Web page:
Burke A Cunha MDab

AState University of New York School of Medicine, Stony Brook, NY, USA bInfectious Disease Division, Winthrop-University Hospital, Mineola, NY 11501, USA Antibiotics have been an important part of the therapeutic armamentarium against infectious diseases for decades. Although most practitioners have a penchant for using newer antimicrobials, some older antibiotics remain highly effective and underused. The side effects and drug interactions of older antibiotics are well known. Importantly,...

Box 1 Nitrofurantoin

Serum half-life (normal end-stage renal disease) 0.5 1 h Plasma protein binding 40 Volume of distribution (Vd) 0.8 L kg For urinary tract infections only, not systemic infection. Gastrointestinal upset minimal with microcrystalline preparations. No transplacental transfer. Chronic toxicities associated with prolonged use and renal insufficiency avoid in renal insufficiency if CrCl < 30 mL min. Gram-negative cystitis catheter-associated bacteriuria (CAB) (not due to Proteus spp or P...

Ch

Erythromycin, has a 15-membered ring structure as a result of the insertion of a methyl-substituted nitrogen atom between the C-9 and C-10 positions of erythromycin in addition, the ketone group at the C-9 position of erythromycin has been removed. The principal consequences of these changes are increased acid stability and a longer elimination half-life for azithromycin 1 . The ketolide antibiotic, telithromycin, is also depicted in Fig. 1. It has a 14-membered ring structure similar to...

Elsevier

0025-7125 06 - see front matter 2006 Elsevier Inc. All rights reserved. cellulitis. If, however, the patient's history suggests any other potential causative organisms, these should be treated as well. Classically, cellulitis involves erythema, warmth, tenderness, and swelling that is usually localized. Many patients present with symptoms as outpatients. These individuals may be managed in the outpatient setting as clinical judgment warrants. The decision to hospitalize patients should be based...

The hope of altering these gloomy prospects

For any hope to materialize, there is an absolute need for cooperation between health administrations, health care agencies, scientists, practicing physicians, the public, and the industry, particularly the agricultural and pharmaceutical industries. What medical science has to offer is summarized in the section on ''The Future of Antibiotic Therapy.'' Molecular genetics and drug modeling may help produce engineered drugs designed to inhibit new bacterial targets. Bacteria-carrying engineered...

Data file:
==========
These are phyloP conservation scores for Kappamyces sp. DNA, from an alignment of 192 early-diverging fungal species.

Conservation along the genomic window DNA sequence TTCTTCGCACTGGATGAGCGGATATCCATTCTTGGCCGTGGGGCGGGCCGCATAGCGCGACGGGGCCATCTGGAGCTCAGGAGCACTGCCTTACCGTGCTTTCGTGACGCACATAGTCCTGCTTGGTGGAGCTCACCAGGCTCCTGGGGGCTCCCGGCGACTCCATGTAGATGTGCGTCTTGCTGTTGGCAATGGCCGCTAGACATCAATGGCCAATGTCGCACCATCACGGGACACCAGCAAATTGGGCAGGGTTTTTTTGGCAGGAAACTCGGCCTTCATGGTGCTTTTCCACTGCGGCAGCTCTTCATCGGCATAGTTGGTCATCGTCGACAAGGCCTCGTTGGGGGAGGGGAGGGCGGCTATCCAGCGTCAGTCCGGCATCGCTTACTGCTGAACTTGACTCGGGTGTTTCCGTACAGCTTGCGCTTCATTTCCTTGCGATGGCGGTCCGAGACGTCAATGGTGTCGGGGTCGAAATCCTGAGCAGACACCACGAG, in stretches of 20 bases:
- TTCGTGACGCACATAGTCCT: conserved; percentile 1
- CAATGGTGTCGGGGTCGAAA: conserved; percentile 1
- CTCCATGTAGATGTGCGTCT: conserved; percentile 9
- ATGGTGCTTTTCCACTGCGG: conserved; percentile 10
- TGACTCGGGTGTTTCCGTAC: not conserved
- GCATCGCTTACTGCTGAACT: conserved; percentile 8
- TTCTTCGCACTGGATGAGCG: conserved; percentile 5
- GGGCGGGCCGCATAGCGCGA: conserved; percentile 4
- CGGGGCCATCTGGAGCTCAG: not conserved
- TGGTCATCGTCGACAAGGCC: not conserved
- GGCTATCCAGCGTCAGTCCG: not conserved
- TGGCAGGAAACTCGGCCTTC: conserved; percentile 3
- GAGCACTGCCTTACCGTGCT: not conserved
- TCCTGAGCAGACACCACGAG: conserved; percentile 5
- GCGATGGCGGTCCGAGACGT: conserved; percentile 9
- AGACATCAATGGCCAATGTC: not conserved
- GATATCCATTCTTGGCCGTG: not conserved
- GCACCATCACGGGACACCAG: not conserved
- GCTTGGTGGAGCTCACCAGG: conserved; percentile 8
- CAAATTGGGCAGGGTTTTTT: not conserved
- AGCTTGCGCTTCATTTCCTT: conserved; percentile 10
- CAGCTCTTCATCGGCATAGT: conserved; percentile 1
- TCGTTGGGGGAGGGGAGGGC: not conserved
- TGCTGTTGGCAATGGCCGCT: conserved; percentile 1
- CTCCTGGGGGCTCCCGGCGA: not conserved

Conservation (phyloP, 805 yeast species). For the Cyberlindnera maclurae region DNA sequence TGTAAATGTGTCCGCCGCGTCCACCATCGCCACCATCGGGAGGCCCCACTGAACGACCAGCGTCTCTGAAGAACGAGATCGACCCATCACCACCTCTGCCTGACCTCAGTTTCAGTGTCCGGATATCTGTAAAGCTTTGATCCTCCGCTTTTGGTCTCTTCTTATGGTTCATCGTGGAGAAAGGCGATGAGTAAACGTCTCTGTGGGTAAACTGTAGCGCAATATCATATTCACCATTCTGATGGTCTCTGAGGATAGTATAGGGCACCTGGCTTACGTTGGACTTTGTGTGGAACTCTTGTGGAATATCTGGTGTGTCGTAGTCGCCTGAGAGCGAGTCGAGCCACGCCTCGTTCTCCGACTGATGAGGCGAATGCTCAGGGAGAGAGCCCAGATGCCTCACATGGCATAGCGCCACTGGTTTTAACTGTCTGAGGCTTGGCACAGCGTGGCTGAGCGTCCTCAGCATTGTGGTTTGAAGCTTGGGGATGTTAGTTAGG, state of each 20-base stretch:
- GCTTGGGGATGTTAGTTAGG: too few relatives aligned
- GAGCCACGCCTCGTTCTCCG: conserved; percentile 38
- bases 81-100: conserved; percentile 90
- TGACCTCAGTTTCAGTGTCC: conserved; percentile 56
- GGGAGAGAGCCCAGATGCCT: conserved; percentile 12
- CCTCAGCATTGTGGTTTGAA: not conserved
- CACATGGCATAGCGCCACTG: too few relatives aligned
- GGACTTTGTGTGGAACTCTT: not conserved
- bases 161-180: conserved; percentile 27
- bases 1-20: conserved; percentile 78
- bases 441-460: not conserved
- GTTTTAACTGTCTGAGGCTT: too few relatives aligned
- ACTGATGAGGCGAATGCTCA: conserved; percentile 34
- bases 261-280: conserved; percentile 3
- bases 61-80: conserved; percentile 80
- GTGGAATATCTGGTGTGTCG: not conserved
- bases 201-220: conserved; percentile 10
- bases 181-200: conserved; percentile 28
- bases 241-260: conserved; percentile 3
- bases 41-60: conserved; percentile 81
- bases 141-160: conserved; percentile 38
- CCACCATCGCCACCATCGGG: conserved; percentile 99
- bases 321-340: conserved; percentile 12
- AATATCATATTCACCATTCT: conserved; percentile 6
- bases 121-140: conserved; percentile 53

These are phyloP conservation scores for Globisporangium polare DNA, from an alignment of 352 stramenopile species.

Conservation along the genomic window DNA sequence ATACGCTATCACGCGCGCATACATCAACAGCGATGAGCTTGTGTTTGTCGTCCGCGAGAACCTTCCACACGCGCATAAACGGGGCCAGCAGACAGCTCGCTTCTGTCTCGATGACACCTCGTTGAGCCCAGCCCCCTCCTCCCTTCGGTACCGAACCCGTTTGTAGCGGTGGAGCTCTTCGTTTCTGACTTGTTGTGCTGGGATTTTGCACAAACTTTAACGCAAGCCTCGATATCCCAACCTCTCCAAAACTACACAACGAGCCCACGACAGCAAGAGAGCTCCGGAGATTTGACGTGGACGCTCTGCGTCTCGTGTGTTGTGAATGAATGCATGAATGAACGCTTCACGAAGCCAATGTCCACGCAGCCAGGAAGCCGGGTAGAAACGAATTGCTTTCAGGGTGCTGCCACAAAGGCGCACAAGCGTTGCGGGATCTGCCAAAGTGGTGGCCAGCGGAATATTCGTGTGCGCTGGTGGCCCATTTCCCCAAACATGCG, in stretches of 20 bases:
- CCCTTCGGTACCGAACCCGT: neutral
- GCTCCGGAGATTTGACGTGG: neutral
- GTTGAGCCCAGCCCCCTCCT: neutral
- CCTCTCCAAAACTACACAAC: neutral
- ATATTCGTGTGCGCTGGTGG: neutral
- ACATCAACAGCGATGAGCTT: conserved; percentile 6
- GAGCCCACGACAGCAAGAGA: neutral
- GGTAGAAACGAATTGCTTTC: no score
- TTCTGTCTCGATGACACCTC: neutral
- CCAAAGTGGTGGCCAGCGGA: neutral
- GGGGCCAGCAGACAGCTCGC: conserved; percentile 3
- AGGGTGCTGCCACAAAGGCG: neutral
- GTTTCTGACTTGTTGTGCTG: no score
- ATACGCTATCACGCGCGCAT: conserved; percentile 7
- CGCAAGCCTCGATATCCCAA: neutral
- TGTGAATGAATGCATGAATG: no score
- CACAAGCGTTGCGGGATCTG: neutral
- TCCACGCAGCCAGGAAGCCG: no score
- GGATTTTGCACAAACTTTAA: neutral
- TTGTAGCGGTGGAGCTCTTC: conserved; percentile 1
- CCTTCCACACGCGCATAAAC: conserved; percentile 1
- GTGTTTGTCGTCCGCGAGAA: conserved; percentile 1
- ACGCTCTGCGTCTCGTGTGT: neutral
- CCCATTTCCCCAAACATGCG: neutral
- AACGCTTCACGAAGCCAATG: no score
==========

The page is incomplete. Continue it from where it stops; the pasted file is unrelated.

S

Saccharomyces boulardii, for Clostridium difficile-associated diarrhea, 1150 Serious systemic infections, oral antibiotics for, 1197-1222 absorption in, 1198 advantages of, 1200-1201 bioavailability of, 1198 1209-1210, 1215 endocarditis, 1212-1214, 1216 febrile neutropenia, 1208, 1215 intravenous equivalence of, 1199 nosocomial pneumonia, 1210-1212, 1215 overview of, 1198-1200 requirements for, 1199 selection of, 1202-1207 switching from intravenous therapy to, 1199-1200 Staphylococcal...

Box 1 If and when we must use antibiotics

Have a working knowledge of the spectrum of pathogens involved in common infections and the spectrum of activity of commonly used antibiotics. Treat early and treat aggressively. In the absence of a microbiologic diagnosis, treat the most resistant of possible pathogens. This is particularly important in patients with serious, life-threatening infection. If and when the infection is microbiologically documented, use the most narrow-spectrum agent possible. Use combination antibiotic therapy...

For Helicobacter pylori

Jason Collins, MD, Amira Ali-Ibrahim, MD, Duane T. Smoot, MD, FACP, FACG* Gastroenterology Section, Department of Medicine, Howard University College of Medicine, Washington, DC 20059, USA Helicobacter pylori has been one of the most studied pathogens in recent times. Literature searches will yield nearly 22,000 results for studies and papers published on the subject. The excitement began in 1983, the year Drs. J.R. Warren and B. Marshall published their findings concerning an ''unidentified...

G

Ganciclovir, drug interactions with, 1247-1248 Gastric mucosa-associated lymphoid tissue lymphomas, Helicobacter pylori in, 1127 Gastroesophageal reflux disease, Helicobacter pylori in, 1127 Gastrointestinal flora, antibiotic-induced alterations of, 1229, 1232 for serious systemic infections, 1204, 1209-1210, 1215 for Streptococcus pneumoniae infections, 1171 drug interactions with, 1235 for Streptococcus pneumoniae infections, 1171 1235-1236 for endocarditis, 1188, 1190 for serious systemic...

Susceptibility testing and the clinical microbiology laboratory

Susceptibility testing remains one of the principal functions of the clinical microbiology laboratory. If the results of in vitro susceptibility testing did not correlate with in vivo clinical effectiveness, clinicians would have no use for this information. In fact, today the clinician considers the results of susceptibility testing as being of utmost importance in directing proper antimicrobial therapy, particularly in the current era of increasing resistance. Indeed, detection of resistance...

Tmpsmx